Phase changes in silk materialities: The textile futures of fibers and new biomaterials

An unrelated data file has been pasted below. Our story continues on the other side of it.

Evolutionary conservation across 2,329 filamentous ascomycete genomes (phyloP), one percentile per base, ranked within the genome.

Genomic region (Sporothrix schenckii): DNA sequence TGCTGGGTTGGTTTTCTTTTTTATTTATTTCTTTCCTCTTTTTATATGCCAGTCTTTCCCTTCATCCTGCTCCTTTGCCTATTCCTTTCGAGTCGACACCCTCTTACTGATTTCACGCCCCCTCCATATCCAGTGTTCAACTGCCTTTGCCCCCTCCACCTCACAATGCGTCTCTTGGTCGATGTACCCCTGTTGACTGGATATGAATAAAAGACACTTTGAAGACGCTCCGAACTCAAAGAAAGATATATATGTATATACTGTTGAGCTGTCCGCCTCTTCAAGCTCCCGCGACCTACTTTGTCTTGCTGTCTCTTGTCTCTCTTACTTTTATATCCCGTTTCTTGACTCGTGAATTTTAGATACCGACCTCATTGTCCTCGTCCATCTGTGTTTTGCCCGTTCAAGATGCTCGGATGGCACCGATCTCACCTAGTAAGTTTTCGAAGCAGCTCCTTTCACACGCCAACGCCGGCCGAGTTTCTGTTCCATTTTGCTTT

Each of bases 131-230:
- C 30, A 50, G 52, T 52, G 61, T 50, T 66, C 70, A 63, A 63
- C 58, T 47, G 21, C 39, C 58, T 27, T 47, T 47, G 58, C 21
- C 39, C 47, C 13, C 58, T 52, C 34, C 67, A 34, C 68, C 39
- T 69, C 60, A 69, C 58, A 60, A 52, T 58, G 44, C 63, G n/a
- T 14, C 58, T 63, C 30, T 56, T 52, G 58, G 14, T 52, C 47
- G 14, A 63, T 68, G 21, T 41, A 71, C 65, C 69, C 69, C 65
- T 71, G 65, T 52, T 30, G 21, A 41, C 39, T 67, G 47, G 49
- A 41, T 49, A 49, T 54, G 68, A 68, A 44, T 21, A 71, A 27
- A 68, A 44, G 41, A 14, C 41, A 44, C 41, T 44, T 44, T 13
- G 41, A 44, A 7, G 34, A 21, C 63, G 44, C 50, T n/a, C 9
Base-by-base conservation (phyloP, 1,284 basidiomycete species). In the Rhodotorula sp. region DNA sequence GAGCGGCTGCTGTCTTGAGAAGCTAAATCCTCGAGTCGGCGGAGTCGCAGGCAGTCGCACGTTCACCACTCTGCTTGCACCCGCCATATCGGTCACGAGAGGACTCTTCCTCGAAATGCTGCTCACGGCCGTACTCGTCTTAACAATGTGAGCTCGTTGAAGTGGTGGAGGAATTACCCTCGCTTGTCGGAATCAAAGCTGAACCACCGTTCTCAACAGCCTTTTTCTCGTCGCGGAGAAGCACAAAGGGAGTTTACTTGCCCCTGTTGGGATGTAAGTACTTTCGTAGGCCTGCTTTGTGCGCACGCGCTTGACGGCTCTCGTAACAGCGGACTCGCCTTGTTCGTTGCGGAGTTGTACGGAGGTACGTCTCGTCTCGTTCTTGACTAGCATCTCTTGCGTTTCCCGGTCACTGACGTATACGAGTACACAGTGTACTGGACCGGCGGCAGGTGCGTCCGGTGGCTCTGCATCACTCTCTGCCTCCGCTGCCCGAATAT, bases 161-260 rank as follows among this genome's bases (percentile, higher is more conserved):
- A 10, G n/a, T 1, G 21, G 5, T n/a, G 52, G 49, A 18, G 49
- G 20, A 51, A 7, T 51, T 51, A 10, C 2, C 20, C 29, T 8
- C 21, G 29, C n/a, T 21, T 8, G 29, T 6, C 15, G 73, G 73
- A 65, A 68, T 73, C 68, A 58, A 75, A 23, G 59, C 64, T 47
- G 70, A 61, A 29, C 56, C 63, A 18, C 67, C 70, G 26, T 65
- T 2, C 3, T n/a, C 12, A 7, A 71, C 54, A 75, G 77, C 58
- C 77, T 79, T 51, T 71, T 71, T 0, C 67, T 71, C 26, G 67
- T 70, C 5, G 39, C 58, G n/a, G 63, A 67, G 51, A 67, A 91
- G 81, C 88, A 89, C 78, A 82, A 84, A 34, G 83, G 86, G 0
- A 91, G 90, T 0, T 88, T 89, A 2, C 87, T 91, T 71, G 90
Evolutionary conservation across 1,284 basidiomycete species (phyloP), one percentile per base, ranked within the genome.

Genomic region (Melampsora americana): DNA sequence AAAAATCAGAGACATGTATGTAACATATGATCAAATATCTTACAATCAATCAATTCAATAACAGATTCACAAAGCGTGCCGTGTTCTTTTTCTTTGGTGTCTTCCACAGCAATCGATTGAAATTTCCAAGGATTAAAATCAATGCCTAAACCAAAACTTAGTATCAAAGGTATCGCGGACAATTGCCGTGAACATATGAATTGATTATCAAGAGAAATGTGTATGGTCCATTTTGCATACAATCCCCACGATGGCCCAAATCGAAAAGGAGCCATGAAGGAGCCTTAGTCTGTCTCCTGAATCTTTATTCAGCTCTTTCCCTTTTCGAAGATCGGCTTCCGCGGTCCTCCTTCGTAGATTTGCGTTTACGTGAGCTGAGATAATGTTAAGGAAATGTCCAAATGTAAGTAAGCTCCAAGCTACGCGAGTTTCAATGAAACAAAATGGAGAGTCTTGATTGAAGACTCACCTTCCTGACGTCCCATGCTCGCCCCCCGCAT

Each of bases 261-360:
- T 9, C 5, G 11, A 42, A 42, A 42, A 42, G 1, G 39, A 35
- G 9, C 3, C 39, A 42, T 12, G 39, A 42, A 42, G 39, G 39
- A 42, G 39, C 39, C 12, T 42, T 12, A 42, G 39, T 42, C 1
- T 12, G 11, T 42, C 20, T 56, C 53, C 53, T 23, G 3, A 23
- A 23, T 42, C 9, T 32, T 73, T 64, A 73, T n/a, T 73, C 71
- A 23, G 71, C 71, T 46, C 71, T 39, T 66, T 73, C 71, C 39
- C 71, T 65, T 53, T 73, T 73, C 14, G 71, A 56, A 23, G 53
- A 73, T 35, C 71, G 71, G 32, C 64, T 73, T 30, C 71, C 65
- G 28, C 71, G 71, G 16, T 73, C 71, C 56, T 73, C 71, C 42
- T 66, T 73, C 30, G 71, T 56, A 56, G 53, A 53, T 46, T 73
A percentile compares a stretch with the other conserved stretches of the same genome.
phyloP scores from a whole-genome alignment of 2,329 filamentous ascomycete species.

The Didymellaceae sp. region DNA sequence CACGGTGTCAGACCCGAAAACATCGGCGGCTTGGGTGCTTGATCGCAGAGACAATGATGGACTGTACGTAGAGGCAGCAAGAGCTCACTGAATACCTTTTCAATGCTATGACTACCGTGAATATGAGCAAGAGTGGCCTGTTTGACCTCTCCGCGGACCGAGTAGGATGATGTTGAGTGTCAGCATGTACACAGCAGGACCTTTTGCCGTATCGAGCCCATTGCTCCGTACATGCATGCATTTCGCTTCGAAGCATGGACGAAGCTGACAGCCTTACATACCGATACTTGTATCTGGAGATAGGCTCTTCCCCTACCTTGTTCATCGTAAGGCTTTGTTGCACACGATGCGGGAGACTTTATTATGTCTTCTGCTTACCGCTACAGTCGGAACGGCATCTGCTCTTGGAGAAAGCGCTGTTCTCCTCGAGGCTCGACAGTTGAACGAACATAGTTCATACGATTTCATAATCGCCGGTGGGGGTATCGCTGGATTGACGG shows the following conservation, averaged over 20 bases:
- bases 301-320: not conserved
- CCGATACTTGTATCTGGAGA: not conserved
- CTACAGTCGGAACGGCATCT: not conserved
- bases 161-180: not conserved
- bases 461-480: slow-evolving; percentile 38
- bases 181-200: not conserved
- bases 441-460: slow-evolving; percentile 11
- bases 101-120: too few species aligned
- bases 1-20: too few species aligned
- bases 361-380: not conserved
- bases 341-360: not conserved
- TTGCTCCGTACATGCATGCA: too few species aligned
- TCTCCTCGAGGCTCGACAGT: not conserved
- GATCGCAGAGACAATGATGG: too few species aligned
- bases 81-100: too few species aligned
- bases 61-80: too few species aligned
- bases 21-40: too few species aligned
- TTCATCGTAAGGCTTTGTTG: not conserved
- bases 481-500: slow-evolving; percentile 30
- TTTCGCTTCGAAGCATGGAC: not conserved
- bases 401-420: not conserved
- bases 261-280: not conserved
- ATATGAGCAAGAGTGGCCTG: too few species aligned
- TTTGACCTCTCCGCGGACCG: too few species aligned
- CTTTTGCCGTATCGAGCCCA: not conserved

On the island of Amami-Ōshima, among Japan’s most renowned silk weaving sites, every production step has been designed as an intellectual property measure to inhibit the reproduction of woven products by outsiders. Now, an aging and shrinking population battles to promote practical interest in their craft by recording their know-how. With men operating computer-aided design and silk dyeing, and with weaving conducted largely by women, the Amami-Ōshima artisans have yet to determine how to secure its know-how to the next generation. Questions about livelihood and maintaining culture are situated in the midst of a global shift in silk technoscience as aesthetics and perceived values of silk change. These issues are also embedded within a “textile phase change”, wherein silk is valued increasingly as a source of protein, highly compatible with the human body. For instance, global researchers “reverse engineering” silk to “return” the fiber to its “original” liquid state to make new objects such as artificial corneas through processes including 3D printing. This paper juxtaposes the reluctant loosening of intellectual property measures once woven rigorously into production processes on Amami-Ōshima, with distant biomaterial innovations in and beyond Japan. This “phase change” signifies a need for STS scholarship on authorship and ownership of innovations that critiques how human-insect interactions inflect technoscientific discussions of temporality. The current renaissance of “new” uses for “old” materials gestures to an opportunity to comprehend how innovators and preservers of silk textiles, both using entomological sources cultivated for millennia by humans, anticipate their futures.